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Was there really no death before the Fall?

Published: 2 April 2016 (GMT+10)

Carson S from the US wrote:

iStockphoto mourning-lady

Hello,

I have a question I’m sure not many, if any, have ever asked. I have been studying Genesis (the book) and have come to a question that has literally no real answer on the web. And it’s about death prior to the fall. I asked myself, "How could there be no death prior to Adam’s fall? Do you mean to tell me that humans never had a chance of stepping on a insect (such as a grasshopper or ant)?" I just find it hard to believe or even possible that, prior to the fall, there was no such thing as manslaughter, or any other accidental deaths like: drowning, catching on fire, falling off a cliff, etc. Your website also just had a picture of bees on the front page. You mean to tell me that bees have stingers for no reason? And if they ever used them, they wouldn’t die?

A provocative question, I hope you have the answer I need. Thank you for reading.

Lita Cosner, CMI-US, responds:

Thanks for writing in. One of the great things about being part of a millennia-old faith is that the odds of asking a new question are very low, because people have been thinking about these things for thousands of years. And there are a few aspects to the pre-Fall world that may help in thinking through these questions. You said this has no real answer on the web, but our website and publications address this issue extensively; I’ll be linking you to some articles (which I hope you read), and I will also be publishing this response on our site for the benefit of others.

First, we know that there are varying levels of sentience among various creatures. Plants seem to have no sentience at all; they are programmed wonderfully to react in response to sunlight, and even to bugs eating their leaves. But there is no capacity for communication or self-knowledge. They are basically biological ‘machines’ for converting energy into food. And in fact that is the stated purpose for plants in Genesis—to be food for humans and animals. So when we eat a salad, there is biological death involved in that, but not the cessation of a consciousness or death in a biblical sense.

Insects are another category of creatures that most creationists say could have died before the Fall with no theological problems resulting. Insects are wonderfully complex and show intricate design, but they are driven almost exclusively by instinct, and they don’t seem to have any self-awareness or capacity to feel pain, again not death in the biblical meaning. One biologist calls insects ‘God’s robots’.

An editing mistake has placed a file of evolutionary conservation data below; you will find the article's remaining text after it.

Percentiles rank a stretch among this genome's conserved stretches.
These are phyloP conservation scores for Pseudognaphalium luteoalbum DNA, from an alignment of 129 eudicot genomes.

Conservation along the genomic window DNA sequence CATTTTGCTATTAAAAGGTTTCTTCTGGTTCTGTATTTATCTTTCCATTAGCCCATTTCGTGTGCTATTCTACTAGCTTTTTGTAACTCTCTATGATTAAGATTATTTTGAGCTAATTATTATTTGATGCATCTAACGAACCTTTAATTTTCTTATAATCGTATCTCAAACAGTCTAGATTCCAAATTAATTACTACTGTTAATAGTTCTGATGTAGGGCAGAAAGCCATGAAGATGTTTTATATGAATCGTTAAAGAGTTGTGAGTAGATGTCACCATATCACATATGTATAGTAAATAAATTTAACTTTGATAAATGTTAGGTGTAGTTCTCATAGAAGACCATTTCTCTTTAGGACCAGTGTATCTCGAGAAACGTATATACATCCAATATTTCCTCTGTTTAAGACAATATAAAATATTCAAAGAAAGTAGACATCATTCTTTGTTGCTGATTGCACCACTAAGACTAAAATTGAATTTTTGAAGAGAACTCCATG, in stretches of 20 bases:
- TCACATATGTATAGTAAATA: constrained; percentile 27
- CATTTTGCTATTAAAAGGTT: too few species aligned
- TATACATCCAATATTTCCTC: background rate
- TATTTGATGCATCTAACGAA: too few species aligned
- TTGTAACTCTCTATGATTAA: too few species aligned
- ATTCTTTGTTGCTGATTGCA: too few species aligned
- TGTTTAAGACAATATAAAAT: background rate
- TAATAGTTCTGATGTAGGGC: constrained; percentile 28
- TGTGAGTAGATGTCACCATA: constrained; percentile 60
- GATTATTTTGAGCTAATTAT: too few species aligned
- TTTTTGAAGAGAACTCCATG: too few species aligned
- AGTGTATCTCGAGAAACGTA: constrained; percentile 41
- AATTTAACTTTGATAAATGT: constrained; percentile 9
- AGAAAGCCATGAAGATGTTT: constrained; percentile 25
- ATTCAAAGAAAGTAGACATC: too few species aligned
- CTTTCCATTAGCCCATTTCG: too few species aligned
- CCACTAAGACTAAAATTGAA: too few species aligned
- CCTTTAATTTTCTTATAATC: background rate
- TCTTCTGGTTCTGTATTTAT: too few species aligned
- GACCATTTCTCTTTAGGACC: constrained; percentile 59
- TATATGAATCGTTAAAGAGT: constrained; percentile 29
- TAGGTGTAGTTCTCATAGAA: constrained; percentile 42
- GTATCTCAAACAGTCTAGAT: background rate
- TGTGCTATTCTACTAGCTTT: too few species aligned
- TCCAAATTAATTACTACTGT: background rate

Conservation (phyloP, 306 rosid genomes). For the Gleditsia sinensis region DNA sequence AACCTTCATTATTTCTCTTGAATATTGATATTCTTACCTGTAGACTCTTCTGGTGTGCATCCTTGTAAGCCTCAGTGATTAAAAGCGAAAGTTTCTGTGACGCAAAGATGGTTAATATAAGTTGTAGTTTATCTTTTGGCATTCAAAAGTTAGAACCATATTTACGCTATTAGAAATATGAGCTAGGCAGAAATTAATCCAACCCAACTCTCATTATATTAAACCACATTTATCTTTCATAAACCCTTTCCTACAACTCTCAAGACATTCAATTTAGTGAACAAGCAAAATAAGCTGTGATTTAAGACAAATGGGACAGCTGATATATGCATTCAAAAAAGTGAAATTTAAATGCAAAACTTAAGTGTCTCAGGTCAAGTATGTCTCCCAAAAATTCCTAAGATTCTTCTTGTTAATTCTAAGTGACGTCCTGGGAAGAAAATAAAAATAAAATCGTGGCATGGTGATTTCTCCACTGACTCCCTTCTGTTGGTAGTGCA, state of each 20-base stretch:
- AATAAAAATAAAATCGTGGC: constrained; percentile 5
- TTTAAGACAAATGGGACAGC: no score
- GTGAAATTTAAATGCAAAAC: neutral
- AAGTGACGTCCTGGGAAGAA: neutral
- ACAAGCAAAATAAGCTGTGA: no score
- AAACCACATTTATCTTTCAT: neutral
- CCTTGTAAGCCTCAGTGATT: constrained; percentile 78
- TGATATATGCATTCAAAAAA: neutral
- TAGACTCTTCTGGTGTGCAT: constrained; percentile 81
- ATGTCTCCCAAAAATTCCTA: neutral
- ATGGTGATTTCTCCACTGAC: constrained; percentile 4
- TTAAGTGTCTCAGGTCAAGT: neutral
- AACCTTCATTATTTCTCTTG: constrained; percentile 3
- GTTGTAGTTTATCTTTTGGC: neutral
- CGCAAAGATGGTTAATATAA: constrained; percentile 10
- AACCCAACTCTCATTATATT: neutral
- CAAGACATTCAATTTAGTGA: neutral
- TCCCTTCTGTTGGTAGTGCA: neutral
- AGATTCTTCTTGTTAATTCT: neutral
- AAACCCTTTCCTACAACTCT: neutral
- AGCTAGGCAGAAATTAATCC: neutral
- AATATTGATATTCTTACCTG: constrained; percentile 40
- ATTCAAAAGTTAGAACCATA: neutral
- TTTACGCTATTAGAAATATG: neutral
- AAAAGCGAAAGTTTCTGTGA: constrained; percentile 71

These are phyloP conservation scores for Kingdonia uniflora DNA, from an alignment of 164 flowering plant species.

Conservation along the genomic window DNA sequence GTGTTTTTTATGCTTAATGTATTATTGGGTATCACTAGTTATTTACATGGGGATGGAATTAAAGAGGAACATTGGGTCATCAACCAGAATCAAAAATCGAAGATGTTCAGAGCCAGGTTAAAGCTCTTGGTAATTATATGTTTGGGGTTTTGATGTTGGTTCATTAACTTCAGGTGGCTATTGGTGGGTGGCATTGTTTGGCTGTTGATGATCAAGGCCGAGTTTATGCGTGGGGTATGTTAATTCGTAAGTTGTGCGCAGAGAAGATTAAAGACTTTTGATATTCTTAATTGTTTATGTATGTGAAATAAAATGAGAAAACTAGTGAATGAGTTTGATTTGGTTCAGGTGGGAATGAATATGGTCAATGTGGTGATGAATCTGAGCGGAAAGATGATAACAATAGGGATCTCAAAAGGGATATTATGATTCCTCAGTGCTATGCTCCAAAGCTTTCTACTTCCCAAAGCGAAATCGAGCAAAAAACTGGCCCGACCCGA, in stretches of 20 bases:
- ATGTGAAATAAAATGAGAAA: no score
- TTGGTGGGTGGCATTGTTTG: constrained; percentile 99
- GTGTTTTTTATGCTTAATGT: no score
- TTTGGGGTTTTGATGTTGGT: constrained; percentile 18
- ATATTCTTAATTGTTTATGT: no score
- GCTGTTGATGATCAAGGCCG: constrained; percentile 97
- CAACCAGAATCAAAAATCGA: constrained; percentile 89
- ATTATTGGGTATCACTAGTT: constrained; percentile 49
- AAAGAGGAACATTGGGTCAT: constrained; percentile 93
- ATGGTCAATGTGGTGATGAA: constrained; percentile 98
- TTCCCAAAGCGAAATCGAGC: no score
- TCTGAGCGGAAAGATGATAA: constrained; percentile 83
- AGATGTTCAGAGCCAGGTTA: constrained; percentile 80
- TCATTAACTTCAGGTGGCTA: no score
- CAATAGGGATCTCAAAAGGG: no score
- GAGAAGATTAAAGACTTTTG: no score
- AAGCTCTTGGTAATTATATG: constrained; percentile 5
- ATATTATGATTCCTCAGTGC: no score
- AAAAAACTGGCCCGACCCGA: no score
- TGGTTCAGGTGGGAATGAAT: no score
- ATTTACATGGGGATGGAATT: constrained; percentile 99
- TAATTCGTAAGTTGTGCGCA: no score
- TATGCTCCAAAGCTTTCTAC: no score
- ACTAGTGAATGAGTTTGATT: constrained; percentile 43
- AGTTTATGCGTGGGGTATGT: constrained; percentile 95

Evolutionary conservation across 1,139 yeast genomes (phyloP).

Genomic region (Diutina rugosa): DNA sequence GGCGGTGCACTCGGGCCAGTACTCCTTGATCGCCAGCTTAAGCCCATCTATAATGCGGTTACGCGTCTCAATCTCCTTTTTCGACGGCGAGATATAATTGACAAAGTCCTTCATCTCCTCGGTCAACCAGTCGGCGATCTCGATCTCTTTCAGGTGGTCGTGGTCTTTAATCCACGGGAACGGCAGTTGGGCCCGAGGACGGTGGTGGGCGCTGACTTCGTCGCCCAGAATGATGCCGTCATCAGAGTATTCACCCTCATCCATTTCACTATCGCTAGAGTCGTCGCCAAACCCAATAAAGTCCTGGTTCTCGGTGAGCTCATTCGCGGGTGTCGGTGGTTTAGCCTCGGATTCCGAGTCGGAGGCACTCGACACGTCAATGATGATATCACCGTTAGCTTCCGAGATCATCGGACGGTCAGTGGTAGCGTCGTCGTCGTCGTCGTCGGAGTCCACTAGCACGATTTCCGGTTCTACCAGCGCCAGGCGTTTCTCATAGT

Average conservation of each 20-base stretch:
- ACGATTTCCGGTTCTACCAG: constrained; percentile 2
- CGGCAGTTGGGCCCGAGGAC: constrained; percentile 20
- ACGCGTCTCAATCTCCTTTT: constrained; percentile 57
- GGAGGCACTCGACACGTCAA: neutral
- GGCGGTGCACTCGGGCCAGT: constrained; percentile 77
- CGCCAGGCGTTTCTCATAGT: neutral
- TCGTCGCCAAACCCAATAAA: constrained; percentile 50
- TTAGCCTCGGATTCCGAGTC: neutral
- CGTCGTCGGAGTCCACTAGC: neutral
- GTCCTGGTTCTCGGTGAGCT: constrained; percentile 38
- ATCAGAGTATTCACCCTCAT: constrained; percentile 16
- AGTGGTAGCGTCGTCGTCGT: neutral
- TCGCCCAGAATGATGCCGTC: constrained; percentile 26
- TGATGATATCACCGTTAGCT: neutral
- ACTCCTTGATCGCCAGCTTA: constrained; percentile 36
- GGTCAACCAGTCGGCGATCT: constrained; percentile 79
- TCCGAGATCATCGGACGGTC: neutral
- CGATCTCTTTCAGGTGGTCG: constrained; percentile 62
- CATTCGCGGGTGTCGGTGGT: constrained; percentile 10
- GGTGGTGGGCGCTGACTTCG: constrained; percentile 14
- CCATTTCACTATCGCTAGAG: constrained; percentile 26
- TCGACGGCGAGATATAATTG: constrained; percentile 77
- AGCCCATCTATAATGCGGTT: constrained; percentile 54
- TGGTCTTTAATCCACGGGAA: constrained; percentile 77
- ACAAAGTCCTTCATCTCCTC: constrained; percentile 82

Moving up the chain, we encounter vertebrates, which have a higher degree of awareness, and certainly have the capacity to feel pain and suffering. They have a measure of intelligence and ability to communicate (though only humans use language). Most people would have a problem with vertebrate death before the fall, because these animals, like humans, are classified as nephesh chayyah, which is the Hebrew term that can be translated ‘living soul’. Christians like William Wilberforce, recognizing the capacity for suffering in these animals, were the first to be concerned that they not be treated cruelly.

And then we come to human beings. You say, “I just find it hard to believe or even possible that, prior to the fall, there was no such thing as manslaughter”. Well, prior to the Fall there were only two humans, Adam and Eve, so one of them would have had to kill the other for there to be manslaughter before the Fall. Also, we believe the Fall happened really soon after Creation Week, so there wasn’t a lot of time for any accidents or death to happen. More importantly if God is capable of creating all these animals, He’s certainly capable of providentially controlling things so that animals didn’t die before the Fall.

But often people ask what would have happened if Adam and Eve didn’t fall. Wouldn’t the world be overwhelmed with overpopulation if nothing died? The answer is fairly simple: God intended reproduction to fill the earth with the right number of animals and people. Once that population level was reached, reproduction would have served its purpose and there wouldn’t be any more. We know that on the New Heavens and Earth, humans won’t be married to each other (the Church as a whole will be married to Christ), and no one will be having babies; the population of the New Heavens and Earth will be exactly what God intended, and since there will be no more death, there will be no need to replace the population.

But if God intended there to be no death and suffering, why are there things (you mentioned bee stingers) that seemed designed to inflict death and suffering? Well, some things have other purposes. For instance, I recently wrote an article (soon to be published in Creation magazine) about how wasps actually have a critical created function in the ecosystem. As far as stings, wasp stingers are recognized as modified ovipositors (an organ used to deposit eggs on or in something); this is the same for bees (supporting this, only female bees have stingers). So we have something designed for one purpose that has degraded and is now used for something else in this fallen world.

I covered a lot of concepts in this response in a fairly ‘rapid-fire’ fashion, but I hope this, and the referenced articles, helps you begin to think through this. See Chapter 6 in our Creation Answers Book for more information.

Helpful Resources

From Creation to Salvation
by Lita Cosner
From
US $12.00
The Genesis Account
by Jonathan Sarfati
From
US $35.00
The Creation Answers Book
by Various
From
US $10.00

Readers’ comments

B. G.
I think the definition of our and the Bible's definition of 'life' is different.
The Bible speaks of life being in the blood, i.e. sacrifices, remission of sin, the blood of Christ shed, etc.
Plants don't have blood, therefore by the Bible's definition are not alive, though they share some attributes of animals like growth and reproduction.
Similar case can be made for insects.
James Dickie V.
Reasonable answer and right but I wonder how you are correct about the millenium where there no marriages and no reproduction. That's not ours to answer, that's God's business, but husbands and wives here should still be husbands and wives up there if they are saved!